The archaeological site of the ancient city of Naxos (now Archaeological Park of Naxos) extends south of the modern center of Giardini Naxos. It occupies the promontory of Schisò in South of Taormina and includes an area of about 40 hectares between the stream Santa Venera to the west and the wide bay to the east once the port of the colony.
Naxos is the first Greek colony of Sicily, founded in the second half of the VIII century B.C. from Calcidesi of the Eubea and from Nassi from the homonym Naxos of the Cicladi.
In the depth of a section of the plateia A, the maximum road axis of the city of the fifth century BC, are in light the remains of 13 housing of the late eighth century BC. Most of them are rectangular dwellings, one of them complete (House 5). Of the archaic city are partially visible fortifications built around the middle of the sixth century BC along the left bank of the stream Santa Venera, in polygonal cyclopean technique, and the sanctuary dedicated to Hera or Aphrodite in the southwestern corner of the city. High walls delimit the sacred fence Temenos within which are present a altar of processional type and two furnaces.
Around 476/5 B.C. the citizens of Naxos together with those of Katane were expelled and concentrated in Leontinoi by Hieron, tyrant of Siracusa. The Naxians could return in the city only after the death of Ierone in 467/6 a.C. and the successive fall of the tyranny.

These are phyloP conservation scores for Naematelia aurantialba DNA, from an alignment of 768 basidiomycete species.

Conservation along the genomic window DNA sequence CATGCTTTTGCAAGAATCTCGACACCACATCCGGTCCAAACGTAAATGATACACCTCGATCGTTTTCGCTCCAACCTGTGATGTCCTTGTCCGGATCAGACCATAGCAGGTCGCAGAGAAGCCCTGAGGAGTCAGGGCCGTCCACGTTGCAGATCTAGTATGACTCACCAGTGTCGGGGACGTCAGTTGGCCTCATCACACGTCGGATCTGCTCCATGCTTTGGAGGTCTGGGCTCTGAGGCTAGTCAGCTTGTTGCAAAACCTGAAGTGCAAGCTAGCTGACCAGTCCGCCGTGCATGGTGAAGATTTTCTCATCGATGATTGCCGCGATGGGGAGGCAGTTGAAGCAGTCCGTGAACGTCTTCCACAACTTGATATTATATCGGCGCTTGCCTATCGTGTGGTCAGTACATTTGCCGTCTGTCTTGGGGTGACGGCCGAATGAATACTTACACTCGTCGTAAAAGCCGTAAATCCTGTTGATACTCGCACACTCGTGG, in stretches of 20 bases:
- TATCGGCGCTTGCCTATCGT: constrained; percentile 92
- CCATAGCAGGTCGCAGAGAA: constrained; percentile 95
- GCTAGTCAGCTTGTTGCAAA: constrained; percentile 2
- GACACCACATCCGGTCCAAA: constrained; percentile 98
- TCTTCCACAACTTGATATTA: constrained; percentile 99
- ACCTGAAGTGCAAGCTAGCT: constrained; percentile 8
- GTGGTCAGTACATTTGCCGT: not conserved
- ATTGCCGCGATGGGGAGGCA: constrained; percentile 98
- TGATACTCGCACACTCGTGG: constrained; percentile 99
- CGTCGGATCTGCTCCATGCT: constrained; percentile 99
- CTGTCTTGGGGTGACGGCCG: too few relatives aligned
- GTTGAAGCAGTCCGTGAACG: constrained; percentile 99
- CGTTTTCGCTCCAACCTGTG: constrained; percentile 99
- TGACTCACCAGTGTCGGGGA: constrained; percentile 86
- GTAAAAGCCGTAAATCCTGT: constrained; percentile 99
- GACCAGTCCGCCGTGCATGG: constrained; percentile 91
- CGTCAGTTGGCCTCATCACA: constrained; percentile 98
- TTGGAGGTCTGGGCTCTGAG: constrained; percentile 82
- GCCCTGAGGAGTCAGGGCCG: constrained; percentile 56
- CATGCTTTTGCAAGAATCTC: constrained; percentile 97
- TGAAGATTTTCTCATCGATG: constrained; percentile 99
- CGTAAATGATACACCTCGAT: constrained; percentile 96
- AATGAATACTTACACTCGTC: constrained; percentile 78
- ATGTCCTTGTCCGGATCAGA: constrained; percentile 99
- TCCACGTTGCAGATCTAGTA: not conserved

Archaeological data confirm the disquiet of these years: the planting of the classic city with grid plan was preceded by the systematic destruction of the archaic buildings and the previous urban plant dating back to the middle of the seventh century BC. Naxos as an Ionian city was in the fifth century BC allied to Atene from the very beginning of Peace of Gela del 424 a.C. (Thuc.4.65.1-2).
Alongside Leontinoi and Katane, it supported Athens in its campaign against Syracuse In 415-413 B.C. (Thuc.6.20.3). For this reason the walls and houses of Naxos were razed in 403 BC by Dionysius I of Syracuse (Diod. Sic. 14.15.2), after Athens was defeated in the Peloponnese War. Only the fortifications of the city, some sacred precincts remained intact; even the monumental complex of the naval arsenal or neoria escaped destruction and was merely inserted into the new urban design.
Of the city razed to the ground have been brought to light the three wide road axes (plateiai A, B e C) crossing the urban space in an east-west direction, cut at regular intervals by narrower north-south streets Stenopoi. The long blocks consist of spacious homes with a central courtyard. In the south-eastern corner of each road junction is preserved a quadrangular base with possible function of altar.